There is no clear demarcation between the editorial independence and the ownership control in the media in Sri Lanka. That fluid dynamic made editors increasingly vulnerable for ownership pressure, who themselves have been either coerced or coaxed by the government. Other editors jumped on the bandwagon for pecuniary reasons.

Today, several editors of national newspapers have their offspring educated in foreign universities, at the expense of the President’s Fund. Such luxuries come with strings attached and the readers will see them in print in the lacklustre coverage of rights abuses, corruption and many other government’s ills.
Recently, a number of media institutions, including two English newspapers, which held much promise in the past, were bought over by the government’s acolytes. Those changes in the newspaper ownership have a direct negative impact on the media freedom. On many instances, what the readers and the viewers receive today is the news approved by the government. Due to that, the Sri Lankan public is lesser informed of and more servile to the incumbent regime than they had been 10 years back.
However, both the government and the discerning public should know that a country that keeps its media in the shackles is inferior to its international counterparts in the free world. Such a regime should not expect that the principles of sovereign equality would automatically make it equal to the others, while its media and the citizen are kept in the shackles.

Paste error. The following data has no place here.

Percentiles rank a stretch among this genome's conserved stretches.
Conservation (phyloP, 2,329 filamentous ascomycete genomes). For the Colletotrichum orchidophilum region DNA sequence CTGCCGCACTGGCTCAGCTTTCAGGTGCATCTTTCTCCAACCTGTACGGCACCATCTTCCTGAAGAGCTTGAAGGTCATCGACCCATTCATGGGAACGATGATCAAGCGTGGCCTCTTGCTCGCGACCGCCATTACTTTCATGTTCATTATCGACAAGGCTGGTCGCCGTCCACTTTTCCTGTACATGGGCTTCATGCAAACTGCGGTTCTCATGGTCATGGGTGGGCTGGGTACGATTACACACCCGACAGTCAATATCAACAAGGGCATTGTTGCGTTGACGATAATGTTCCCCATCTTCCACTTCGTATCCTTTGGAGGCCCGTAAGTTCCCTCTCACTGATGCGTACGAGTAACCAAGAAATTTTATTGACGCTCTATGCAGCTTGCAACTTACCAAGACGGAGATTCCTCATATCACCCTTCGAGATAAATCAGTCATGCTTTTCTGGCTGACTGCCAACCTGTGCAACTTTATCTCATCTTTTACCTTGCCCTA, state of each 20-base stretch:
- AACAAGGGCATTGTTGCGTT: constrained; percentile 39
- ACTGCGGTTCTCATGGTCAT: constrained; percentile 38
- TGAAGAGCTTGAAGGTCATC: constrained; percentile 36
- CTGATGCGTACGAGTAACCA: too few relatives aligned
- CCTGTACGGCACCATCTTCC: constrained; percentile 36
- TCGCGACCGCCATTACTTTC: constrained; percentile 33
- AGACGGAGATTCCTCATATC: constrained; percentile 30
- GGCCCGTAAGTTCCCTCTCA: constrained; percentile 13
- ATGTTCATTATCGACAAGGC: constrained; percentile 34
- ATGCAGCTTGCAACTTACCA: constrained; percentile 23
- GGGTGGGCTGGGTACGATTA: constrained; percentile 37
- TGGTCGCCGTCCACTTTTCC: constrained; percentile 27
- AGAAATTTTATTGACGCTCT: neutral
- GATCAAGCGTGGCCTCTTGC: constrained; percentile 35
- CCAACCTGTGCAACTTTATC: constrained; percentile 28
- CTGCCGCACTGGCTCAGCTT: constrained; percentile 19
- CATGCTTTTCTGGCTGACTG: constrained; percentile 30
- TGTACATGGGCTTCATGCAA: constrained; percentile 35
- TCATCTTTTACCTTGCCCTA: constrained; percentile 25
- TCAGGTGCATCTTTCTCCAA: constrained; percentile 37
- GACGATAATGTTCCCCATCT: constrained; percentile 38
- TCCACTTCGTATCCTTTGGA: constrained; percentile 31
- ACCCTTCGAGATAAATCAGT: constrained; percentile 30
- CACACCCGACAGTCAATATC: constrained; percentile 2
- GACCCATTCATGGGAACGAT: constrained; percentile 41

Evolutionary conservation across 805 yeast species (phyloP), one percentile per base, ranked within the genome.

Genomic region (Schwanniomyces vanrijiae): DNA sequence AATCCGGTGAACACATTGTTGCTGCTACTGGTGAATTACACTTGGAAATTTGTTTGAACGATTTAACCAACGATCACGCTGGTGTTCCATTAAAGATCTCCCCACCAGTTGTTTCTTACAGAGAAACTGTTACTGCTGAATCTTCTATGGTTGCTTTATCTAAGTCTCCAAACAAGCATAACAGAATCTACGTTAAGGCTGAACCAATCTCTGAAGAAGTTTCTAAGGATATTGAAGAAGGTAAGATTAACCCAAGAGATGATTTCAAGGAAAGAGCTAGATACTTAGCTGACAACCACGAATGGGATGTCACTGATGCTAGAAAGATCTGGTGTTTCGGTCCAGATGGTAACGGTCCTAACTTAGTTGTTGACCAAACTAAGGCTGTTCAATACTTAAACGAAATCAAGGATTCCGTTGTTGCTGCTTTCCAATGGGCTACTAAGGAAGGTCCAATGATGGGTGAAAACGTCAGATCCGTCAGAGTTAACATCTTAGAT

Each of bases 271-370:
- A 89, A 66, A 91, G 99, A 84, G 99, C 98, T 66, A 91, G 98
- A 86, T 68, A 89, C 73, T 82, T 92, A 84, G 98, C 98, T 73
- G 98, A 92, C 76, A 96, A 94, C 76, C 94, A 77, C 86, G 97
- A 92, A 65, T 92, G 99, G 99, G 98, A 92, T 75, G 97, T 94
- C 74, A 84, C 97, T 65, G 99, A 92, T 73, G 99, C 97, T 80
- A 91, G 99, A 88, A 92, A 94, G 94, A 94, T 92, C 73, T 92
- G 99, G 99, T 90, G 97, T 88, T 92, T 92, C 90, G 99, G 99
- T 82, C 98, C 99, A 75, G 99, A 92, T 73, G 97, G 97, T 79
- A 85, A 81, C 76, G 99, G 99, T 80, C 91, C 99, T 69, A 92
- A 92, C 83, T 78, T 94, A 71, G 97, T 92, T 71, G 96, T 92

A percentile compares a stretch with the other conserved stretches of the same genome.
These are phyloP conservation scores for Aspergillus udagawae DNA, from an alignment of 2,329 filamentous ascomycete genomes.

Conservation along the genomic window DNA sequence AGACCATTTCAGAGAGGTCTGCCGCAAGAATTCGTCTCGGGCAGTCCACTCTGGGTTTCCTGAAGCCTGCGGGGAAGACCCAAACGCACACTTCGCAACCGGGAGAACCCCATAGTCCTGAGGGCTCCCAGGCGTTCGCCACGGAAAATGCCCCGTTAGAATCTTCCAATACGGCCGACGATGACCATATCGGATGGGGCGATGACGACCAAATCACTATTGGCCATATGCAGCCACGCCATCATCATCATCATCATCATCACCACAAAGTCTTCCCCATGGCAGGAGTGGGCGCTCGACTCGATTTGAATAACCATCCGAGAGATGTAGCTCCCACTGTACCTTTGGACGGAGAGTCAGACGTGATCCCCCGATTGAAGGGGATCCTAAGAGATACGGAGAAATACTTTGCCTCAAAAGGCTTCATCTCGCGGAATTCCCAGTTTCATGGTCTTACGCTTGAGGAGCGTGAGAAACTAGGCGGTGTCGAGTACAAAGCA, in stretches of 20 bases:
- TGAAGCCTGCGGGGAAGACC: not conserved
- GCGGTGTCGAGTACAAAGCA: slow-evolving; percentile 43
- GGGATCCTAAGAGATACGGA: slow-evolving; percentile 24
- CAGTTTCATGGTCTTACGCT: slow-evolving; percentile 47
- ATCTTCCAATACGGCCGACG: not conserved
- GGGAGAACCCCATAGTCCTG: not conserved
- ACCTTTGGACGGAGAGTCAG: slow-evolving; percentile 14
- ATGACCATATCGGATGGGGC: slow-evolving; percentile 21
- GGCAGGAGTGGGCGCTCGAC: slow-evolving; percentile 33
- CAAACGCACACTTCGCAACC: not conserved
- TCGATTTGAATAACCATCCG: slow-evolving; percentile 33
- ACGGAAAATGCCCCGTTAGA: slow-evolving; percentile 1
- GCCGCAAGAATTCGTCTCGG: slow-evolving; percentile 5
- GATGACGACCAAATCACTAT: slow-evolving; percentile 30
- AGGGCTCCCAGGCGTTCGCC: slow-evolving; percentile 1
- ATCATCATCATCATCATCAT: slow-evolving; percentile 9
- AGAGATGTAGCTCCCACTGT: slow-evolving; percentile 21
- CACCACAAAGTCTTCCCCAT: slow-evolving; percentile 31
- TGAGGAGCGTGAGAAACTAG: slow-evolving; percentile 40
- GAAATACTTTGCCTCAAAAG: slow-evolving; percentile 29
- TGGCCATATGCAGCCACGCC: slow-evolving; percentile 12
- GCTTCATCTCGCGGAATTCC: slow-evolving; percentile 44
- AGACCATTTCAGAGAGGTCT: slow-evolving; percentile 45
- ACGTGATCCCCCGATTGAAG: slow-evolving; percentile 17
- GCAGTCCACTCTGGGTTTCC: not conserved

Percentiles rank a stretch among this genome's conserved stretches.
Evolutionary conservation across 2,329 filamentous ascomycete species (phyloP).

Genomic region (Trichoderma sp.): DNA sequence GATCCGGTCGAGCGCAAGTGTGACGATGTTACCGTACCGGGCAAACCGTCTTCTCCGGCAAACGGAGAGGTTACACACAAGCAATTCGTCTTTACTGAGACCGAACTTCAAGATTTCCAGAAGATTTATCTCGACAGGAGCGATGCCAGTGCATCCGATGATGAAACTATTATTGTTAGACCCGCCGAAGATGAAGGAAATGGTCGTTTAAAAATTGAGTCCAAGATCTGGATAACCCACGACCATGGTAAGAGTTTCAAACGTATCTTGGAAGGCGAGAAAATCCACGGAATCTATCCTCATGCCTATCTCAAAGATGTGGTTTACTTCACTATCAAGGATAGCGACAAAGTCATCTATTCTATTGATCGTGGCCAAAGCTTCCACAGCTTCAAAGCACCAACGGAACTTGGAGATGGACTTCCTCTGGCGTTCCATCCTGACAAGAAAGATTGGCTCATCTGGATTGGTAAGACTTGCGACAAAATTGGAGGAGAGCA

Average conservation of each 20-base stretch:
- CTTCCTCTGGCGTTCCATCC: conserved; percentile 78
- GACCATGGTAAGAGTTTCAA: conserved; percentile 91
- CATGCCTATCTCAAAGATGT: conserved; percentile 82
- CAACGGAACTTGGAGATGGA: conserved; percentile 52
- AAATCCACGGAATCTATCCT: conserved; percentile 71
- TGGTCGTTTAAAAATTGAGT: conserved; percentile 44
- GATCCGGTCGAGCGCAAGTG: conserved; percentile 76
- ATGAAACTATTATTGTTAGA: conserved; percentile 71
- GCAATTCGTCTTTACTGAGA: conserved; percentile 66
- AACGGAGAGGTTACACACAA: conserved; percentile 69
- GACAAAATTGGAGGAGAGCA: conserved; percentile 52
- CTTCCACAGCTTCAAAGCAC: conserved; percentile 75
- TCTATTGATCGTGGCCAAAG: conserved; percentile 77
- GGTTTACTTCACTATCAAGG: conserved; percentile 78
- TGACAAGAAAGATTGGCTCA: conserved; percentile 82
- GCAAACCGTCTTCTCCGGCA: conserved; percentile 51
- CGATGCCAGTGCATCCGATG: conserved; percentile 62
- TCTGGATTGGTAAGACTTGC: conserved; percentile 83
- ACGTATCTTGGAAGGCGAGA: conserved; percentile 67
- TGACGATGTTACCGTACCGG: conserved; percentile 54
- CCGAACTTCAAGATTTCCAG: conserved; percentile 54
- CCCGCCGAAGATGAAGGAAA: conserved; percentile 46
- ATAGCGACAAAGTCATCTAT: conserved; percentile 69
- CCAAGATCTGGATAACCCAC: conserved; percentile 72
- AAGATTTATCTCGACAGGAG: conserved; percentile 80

The overwhelmingly suffocating environment, to which the government has condemned its journalists, would serve its short-term considerations. But, in the long run, it would backfire. Not only does it destroy the social fabric of the society – which it has already done – it would also project the government, the architect of that repression, as less human, less democratic, a monster on par with other international pariahs.

As Sri Lanka faces an international inquiry mandated by the UNHRC into allegations of war crimes and a comprehensive report that is to be delivered by the UN Human Rights Chief in March next year, the government cannot afford further strains on its image. Instead, it should try to repair the damage it inflicted on the country’s media.
Ceylon Today